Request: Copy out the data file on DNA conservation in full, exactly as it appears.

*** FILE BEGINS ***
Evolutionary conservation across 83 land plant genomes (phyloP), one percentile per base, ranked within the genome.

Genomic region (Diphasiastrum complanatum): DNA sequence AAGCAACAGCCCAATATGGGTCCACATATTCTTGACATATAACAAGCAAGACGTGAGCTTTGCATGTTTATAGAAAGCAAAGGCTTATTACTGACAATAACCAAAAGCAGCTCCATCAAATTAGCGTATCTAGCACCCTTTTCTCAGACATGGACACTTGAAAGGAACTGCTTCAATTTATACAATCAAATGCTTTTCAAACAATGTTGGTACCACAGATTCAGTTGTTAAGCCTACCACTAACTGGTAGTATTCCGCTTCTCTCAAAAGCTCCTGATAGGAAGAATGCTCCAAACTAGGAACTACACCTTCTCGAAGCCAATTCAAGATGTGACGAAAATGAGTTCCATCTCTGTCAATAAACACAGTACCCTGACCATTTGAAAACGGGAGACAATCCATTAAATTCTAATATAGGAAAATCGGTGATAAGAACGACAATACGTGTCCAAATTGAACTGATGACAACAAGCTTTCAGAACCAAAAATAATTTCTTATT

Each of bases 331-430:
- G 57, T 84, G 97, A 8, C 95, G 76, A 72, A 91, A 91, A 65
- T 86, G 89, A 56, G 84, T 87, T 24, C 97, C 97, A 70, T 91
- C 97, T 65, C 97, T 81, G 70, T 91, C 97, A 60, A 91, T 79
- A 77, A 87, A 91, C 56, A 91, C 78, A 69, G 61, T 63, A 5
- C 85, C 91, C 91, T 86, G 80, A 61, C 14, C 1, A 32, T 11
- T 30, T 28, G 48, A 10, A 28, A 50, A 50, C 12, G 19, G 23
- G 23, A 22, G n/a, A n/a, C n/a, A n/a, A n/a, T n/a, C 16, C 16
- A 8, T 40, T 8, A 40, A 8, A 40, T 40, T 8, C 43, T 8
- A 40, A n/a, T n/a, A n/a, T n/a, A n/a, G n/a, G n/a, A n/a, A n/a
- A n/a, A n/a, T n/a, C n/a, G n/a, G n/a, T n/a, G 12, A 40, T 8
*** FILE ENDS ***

Evolutionary conservation across 83 land plant genomes (phyloP), one percentile per base, ranked within the genome.

Genomic region (Diphasiastrum complanatum): DNA sequence AAGCAACAGCCCAATATGGGTCCACATATTCTTGACATATAACAAGCAAGACGTGAGCTTTGCATGTTTATAGAAAGCAAAGGCTTATTACTGACAATAACCAAAAGCAGCTCCATCAAATTAGCGTATCTAGCACCCTTTTCTCAGACATGGACACTTGAAAGGAACTGCTTCAATTTATACAATCAAATGCTTTTCAAACAATGTTGGTACCACAGATTCAGTTGTTAAGCCTACCACTAACTGGTAGTATTCCGCTTCTCTCAAAAGCTCCTGATAGGAAGAATGCTCCAAACTAGGAACTACACCTTCTCGAAGCCAATTCAAGATGTGACGAAAATGAGTTCCATCTCTGTCAATAAACACAGTACCCTGACCATTTGAAAACGGGAGACAATCCATTAAATTCTAATATAGGAAAATCGGTGATAAGAACGACAATACGTGTCCAAATTGAACTGATGACAACAAGCTTTCAGAACCAAAAATAATTTCTTATT

Each of bases 331-430:
- G 57, T 84, G 97, A 8, C 95, G 76, A 72, A 91, A 91, A 65
- T 86, G 89, A 56, G 84, T 87, T 24, C 97, C 97, A 70, T 91
- C 97, T 65, C 97, T 81, G 70, T 91, C 97, A 60, A 91, T 79
- A 77, A 87, A 91, C 56, A 91, C 78, A 69, G 61, T 63, A 5
- C 85, C 91, C 91, T 86, G 80, A 61, C 14, C 1, A 32, T 11
- T 30, T 28, G 48, A 10, A 28, A 50, A 50, C 12, G 19, G 23
- G 23, A 22, G n/a, A n/a, C n/a, A n/a, A n/a, T n/a, C 16, C 16
- A 8, T 40, T 8, A 40, A 8, A 40, T 40, T 8, C 43, T 8
- A 40, A n/a, T n/a, A n/a, T n/a, A n/a, G n/a, G n/a, A n/a, A n/a
- A n/a, A n/a, T n/a, C n/a, G n/a, G n/a, T n/a, G 12, A 40, T 8